Date AnnouncedNov. 5, 2020
In Matter of Negusie, AG Barr rules that the "persecutor bar" to asylum and withholding of removal does not contain a duress exception, vacating the BIA decision that allowed for a limited exemption.
Barr also rules that, if the persecutor bar is an issue, DHS does not have the burden of showing it applies. Rather, the burden is on the applicant to show, by a preponderance of the evidence, that it does not.
[ID #43]View Policy Document
Effective Date of ChangeNov. 5, 2020
In 2009, the U.S. Supreme Court overturned the BIA’s decision in Negusie's initial appeal based upon a legal error. The Supreme Court stopped short of holding that there is a duress exception to the persecutor bar and sent the case back to the BIA to answer that question unencumbered by the Board’s previous legal error.Negusie v. Holder Supreme Court Opinion
In 2016, DHS and DOJ issued an NPRM to explore a limited exception for actions taken by the applicant under duress and clarify the required levels of the applicant's knowledge of the persecution, but the rule was never issued because DHS and DOJ could not reach an agreement.Exception to the Persecution Bar for Asylum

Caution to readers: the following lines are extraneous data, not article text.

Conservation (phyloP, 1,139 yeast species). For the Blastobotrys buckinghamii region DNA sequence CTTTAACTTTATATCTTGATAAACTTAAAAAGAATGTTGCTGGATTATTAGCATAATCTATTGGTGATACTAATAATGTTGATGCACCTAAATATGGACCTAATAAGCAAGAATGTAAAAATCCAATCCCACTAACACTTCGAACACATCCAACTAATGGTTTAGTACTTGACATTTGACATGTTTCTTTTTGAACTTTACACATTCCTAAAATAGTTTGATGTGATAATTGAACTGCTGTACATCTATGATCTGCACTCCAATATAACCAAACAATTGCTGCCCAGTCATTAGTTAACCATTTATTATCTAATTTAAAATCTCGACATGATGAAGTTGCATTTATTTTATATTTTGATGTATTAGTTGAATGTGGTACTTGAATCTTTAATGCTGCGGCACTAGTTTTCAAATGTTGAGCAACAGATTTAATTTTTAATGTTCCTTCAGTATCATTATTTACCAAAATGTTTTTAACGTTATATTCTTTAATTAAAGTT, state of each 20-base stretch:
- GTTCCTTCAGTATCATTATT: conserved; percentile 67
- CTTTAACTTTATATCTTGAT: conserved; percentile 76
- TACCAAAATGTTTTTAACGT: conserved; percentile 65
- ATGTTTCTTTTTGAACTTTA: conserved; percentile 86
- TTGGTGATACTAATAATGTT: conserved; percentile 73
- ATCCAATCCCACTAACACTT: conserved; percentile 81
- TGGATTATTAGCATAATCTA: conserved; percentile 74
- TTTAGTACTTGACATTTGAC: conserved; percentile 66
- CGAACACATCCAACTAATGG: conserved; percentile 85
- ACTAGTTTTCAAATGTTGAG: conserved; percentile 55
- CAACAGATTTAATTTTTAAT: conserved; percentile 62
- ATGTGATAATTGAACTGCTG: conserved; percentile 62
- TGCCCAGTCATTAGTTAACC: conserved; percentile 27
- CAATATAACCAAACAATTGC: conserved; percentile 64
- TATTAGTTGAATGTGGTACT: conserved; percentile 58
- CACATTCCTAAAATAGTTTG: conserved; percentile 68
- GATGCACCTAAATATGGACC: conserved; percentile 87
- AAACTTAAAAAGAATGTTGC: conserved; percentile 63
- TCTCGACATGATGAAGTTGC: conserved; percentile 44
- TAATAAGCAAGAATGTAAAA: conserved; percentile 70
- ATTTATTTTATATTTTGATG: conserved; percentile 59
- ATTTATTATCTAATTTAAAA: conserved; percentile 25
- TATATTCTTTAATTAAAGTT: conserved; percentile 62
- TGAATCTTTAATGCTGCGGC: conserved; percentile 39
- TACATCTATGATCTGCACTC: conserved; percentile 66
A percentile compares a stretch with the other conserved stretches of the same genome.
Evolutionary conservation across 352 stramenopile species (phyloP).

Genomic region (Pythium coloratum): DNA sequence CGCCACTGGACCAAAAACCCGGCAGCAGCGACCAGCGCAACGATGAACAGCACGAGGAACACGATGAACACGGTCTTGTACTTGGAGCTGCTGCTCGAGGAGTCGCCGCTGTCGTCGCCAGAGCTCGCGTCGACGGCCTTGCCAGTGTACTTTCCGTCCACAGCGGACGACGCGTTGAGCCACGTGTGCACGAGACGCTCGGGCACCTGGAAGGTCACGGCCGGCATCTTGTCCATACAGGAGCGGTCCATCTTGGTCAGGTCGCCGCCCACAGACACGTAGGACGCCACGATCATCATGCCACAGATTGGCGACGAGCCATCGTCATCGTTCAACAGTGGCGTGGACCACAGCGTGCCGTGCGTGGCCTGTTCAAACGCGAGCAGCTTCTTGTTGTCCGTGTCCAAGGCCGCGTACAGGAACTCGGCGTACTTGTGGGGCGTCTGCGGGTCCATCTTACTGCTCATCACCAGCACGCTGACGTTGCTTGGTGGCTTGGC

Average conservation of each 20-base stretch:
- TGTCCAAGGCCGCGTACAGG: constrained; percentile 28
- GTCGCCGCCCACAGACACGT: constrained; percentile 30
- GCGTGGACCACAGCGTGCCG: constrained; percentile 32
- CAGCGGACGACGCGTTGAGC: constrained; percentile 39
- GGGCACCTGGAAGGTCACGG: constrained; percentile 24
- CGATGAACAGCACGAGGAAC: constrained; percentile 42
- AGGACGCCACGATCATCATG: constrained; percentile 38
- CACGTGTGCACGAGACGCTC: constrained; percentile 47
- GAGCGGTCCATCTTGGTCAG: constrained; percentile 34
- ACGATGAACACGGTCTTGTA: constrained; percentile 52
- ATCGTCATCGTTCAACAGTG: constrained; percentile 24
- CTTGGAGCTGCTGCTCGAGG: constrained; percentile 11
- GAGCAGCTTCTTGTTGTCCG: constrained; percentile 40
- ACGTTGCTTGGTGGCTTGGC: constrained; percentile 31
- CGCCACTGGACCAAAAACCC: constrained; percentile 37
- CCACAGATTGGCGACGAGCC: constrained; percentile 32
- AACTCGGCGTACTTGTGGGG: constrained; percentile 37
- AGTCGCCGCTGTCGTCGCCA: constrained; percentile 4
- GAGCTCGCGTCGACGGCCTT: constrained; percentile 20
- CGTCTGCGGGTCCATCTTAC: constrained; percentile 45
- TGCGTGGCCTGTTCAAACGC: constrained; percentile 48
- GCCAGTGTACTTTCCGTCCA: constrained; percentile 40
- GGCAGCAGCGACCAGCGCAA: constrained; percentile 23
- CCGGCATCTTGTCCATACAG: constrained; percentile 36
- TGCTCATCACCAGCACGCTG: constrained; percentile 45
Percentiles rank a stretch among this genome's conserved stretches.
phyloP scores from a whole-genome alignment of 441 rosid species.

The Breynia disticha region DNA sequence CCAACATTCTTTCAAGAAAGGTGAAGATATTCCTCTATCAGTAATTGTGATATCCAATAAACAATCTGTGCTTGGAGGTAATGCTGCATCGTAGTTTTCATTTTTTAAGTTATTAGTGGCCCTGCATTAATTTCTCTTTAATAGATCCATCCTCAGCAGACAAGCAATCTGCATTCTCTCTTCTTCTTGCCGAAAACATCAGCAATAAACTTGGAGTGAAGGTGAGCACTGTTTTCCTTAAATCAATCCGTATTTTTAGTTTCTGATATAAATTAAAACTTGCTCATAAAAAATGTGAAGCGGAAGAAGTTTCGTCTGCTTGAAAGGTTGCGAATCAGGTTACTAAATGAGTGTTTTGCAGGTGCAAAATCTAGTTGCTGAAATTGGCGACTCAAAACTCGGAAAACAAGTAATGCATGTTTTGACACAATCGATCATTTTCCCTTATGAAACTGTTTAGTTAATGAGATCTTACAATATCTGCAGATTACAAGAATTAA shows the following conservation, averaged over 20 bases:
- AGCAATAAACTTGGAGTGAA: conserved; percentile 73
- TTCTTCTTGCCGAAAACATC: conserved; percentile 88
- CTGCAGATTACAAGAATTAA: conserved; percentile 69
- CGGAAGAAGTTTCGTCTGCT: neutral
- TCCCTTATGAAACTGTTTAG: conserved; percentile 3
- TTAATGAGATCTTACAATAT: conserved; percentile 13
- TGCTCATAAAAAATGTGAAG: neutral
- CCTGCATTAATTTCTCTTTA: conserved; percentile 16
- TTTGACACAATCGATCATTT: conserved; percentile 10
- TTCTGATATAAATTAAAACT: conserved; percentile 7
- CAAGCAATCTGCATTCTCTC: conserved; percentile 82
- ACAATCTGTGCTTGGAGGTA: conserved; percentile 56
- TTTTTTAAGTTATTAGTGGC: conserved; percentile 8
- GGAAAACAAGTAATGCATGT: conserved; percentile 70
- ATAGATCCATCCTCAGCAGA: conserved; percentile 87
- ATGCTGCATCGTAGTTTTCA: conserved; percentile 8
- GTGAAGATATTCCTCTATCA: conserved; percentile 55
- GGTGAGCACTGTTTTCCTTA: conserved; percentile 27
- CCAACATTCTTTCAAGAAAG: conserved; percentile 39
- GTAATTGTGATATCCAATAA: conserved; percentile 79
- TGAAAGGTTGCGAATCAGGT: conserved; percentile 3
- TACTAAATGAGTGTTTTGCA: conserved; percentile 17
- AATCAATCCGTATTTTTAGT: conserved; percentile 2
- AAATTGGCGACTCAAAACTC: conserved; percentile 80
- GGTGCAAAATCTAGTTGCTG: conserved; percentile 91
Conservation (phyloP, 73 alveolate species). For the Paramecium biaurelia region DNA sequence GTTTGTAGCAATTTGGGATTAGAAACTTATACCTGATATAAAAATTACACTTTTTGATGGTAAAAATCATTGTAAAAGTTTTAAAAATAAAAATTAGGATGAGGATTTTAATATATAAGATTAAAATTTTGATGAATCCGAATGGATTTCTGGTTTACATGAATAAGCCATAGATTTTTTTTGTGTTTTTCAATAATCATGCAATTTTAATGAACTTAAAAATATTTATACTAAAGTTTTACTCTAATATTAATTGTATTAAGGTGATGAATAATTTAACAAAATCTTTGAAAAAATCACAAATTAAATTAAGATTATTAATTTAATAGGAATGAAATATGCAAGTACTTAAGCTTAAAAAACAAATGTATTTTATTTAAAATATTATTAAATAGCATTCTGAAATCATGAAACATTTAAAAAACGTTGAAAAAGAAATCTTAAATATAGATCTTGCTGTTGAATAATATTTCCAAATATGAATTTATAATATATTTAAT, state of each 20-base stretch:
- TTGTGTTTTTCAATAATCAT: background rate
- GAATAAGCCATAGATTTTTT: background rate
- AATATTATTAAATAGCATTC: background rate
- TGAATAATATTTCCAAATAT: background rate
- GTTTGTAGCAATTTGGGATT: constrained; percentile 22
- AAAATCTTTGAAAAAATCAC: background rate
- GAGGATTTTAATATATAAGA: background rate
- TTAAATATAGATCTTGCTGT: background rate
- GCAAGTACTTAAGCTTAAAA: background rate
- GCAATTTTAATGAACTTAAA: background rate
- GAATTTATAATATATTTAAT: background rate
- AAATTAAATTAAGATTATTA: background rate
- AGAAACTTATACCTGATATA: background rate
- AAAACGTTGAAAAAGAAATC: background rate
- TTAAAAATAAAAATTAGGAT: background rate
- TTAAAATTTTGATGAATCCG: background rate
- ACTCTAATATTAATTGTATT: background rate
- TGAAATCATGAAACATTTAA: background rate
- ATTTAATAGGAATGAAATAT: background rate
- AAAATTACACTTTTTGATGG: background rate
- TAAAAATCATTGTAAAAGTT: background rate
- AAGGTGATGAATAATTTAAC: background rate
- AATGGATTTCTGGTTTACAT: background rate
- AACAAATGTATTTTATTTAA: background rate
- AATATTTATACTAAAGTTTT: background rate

In 2018, the BIA held that a limited duress exception does exist to the persecutor bar, articulating standards for how an applicant for asylum or withholding of removal could claim duress or coercion to overcome automatic ineligibility based upon "persecution of others." To qualify for the duress exception, applicants must demonstrate that they acted under an imminent threat of death, that they had no reasonable opportunity to escape, and that they knew that the harm they inflicted was not greater than the threatened harm to self or others.Matter of Negusie